After Google's Penguin and Panda updates, introduced over the last couple of years in an attempt to crack down on misappropriated links across the web, webmasters across the world have begun to question their linking practices. Here is a quick overview on how we approach this issue at


External Links

An external link is a link that points at an external domain – i.e. not your own domain.

  • External links are the most important source of ranking power * yes this statement is still valid in 2014
  • External links pass what some SEOs like to call "link juice" (basically, ranking power) to the sites they are linking to. This “link juice” works differently to normal internal equity; the search engines effectively consider them as third-party votes for that site.
  • Of the attributes within a HTML link, it is believed that the "title" link attribute is not used for ranking purposes – so we wouldn’t recommend spending time optimising this.
  • Although it still passes some meaning, post-Penguin, anchor text does not play a major role for ranking. Indeed, a back-link profile with lots of unbranded and unnatural could be deemed suspicious by the search engine algorithms. We would therefore very much use crafted anchor text sparingly.

These external links can come in two different forms. It’s important to know the difference between the three and how to spot them.

Do Follow Links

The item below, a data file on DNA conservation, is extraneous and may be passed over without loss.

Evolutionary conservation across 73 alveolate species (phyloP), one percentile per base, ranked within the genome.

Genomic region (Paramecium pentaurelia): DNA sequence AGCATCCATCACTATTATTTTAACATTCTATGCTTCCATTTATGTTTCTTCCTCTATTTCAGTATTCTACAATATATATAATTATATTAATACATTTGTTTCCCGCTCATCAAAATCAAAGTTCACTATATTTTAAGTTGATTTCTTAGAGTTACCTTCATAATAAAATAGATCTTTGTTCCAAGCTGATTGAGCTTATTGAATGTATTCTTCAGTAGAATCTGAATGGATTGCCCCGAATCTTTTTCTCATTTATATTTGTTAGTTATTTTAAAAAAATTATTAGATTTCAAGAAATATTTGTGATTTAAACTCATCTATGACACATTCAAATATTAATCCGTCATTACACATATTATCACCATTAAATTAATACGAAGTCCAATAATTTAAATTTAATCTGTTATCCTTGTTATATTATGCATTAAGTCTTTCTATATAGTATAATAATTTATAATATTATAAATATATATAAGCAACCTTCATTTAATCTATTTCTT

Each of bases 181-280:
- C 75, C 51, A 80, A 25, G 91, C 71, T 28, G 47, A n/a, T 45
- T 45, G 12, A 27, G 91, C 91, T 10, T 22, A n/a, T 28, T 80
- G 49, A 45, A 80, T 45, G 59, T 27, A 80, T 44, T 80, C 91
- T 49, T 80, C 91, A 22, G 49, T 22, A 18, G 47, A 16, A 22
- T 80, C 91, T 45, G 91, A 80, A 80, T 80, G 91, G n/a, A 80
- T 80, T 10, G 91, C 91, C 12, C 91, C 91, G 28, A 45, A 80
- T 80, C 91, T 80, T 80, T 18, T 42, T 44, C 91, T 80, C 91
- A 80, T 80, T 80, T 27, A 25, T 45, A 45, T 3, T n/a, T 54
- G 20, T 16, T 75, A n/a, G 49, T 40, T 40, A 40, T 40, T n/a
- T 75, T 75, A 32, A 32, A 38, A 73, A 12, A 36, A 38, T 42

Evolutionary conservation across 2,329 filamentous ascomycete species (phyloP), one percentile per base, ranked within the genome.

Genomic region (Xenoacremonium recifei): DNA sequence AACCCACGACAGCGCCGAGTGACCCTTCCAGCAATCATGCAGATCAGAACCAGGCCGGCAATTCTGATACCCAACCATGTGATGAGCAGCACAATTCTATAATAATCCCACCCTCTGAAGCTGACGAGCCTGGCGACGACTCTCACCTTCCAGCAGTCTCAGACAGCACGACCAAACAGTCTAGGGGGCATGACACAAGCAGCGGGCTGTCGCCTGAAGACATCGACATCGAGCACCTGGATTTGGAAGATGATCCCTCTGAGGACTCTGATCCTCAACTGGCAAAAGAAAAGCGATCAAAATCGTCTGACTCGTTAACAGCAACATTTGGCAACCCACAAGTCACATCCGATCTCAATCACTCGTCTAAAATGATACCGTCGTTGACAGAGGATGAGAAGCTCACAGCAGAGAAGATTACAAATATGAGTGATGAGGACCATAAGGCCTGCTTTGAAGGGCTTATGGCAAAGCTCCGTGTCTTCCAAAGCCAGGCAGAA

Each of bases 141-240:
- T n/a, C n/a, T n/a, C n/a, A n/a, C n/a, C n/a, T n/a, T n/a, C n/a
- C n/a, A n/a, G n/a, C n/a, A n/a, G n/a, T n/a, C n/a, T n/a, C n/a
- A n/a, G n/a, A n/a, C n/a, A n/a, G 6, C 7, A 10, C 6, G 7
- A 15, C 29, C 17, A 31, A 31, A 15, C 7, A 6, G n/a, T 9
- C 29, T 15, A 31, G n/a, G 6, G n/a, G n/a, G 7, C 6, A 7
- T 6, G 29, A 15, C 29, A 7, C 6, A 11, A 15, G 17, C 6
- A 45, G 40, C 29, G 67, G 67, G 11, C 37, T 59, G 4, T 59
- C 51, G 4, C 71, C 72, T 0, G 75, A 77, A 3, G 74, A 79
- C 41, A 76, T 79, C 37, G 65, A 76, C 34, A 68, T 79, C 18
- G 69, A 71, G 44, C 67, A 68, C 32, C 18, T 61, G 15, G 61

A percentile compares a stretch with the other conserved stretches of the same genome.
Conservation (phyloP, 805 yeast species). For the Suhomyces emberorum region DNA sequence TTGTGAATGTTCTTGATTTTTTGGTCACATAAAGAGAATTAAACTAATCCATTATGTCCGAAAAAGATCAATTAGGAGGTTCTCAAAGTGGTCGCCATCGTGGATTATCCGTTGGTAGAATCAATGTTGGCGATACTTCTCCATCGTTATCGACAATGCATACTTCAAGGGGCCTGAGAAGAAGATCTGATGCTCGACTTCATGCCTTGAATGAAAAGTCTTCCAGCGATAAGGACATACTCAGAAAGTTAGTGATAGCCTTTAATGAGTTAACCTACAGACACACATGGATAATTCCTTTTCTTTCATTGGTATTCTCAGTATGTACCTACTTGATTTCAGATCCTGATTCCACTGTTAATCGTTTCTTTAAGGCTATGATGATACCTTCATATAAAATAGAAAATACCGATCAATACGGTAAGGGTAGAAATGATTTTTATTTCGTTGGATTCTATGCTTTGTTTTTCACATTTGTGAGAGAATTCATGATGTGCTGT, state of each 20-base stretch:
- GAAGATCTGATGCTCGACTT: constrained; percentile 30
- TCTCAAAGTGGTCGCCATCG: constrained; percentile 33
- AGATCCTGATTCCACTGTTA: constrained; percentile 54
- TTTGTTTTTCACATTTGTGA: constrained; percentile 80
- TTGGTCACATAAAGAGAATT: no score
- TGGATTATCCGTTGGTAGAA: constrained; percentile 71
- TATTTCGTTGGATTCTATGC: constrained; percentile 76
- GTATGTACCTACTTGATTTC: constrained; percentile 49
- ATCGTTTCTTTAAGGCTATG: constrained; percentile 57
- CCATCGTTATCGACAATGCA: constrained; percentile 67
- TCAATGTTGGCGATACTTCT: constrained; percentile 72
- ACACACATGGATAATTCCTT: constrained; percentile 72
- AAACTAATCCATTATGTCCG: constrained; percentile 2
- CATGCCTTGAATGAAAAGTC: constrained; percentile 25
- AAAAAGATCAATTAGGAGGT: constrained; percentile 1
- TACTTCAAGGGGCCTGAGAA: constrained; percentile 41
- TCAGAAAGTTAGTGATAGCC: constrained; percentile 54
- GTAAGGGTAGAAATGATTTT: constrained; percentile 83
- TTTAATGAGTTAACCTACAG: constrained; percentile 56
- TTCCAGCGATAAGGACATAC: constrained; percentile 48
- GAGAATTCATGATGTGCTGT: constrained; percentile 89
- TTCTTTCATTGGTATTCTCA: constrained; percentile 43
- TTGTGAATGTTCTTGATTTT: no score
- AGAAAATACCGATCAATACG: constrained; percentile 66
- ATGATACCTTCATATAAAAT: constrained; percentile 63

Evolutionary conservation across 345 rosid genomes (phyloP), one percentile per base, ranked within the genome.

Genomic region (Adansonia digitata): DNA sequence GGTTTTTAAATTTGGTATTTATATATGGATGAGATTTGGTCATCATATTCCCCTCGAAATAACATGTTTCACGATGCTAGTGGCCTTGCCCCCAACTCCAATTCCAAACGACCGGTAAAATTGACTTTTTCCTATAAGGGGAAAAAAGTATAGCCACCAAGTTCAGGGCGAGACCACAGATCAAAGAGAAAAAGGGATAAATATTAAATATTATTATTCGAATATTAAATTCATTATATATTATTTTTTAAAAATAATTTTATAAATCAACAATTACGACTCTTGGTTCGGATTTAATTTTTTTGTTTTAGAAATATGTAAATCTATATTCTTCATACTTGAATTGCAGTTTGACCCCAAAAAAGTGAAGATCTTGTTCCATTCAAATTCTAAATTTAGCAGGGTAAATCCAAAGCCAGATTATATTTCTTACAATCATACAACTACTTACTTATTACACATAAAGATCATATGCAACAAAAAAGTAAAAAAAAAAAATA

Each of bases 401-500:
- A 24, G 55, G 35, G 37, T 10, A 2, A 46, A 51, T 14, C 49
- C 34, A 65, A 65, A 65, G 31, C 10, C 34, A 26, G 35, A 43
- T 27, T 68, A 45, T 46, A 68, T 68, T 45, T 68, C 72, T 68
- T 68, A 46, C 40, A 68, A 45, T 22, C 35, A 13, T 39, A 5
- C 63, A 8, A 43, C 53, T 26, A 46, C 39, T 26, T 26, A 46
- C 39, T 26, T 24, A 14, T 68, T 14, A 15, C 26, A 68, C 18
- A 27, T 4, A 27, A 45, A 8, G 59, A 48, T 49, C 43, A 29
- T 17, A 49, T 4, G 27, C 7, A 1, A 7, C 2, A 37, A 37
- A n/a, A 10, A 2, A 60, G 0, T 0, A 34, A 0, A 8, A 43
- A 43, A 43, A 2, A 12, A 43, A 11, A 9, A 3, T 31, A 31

A do follow link tells search engines to follow the destination inside the link.

E.G. <a href=””> Outreachr </a> or sometimes
<a href= rel=”dofollow”>Outreachr</a>

When a page has a do follow link pointing at it, the link contributes to raising the pages SEO rankings. The more high quality links the page has pointing at it the better as more ‘link juice’ is passed to the page.

No Follow Links

A no follow link lets no link juice pass through it and tells search engines not to visit the resource. No follow links will have the rel=”nofollow” in their HTML. These links provide contribute nothing to a pages overall ranking and are therefore undesirable in the link building process.  

E.G. <a href= rel=”nofollow”> Outreachr </a>

How to check the link type

Checking a link type is straightforward and there are a couple of ways you can find out.

1. Inspect element

In your browser window right click inspect element. Then the browsers console window will appear where you can view the HTML of the link you chose to inspect. You can then see if your link to see its structure. See the screenshot below. 

1.Install a browser extension

Google Chrome's nofollow extension and Mozilla Firefox's Greasemonkey both are plugins that aid you in looking for nofollow links on a webpage by detecting them automatically.

Sacrifice Links

A sacrifice link is an external link to one of the following:

  • Non-competitive site e.g. if you are Expedia, Opodo might be deemed a competitive site.
  • Informational and international resources like Wikipedia/local government site
  • Image / video resources such as Flickr or YouTube

Sacrifice links are used during link building work such as guest posting to ensure a blog post appears more natural and ensure that a page doesn’t solely link to one external site – which again might highlight it as more suspicious. Ideally sacrifice links shouldn’t be needed within a post, because most (even promotional) blog posts written naturally will include several links to other sites, but the reality is that they sometimes are.

A page looks very natural with a series of links in that post, but you just want to make sure you’re not linking to any rival sites!

Noise Links

A noise link is a link containing generic words that are unrelated to the site, encouraging people to go to the resource within the link.

E.G. <a href= >Click here </a> Or
<a href= >More info </a>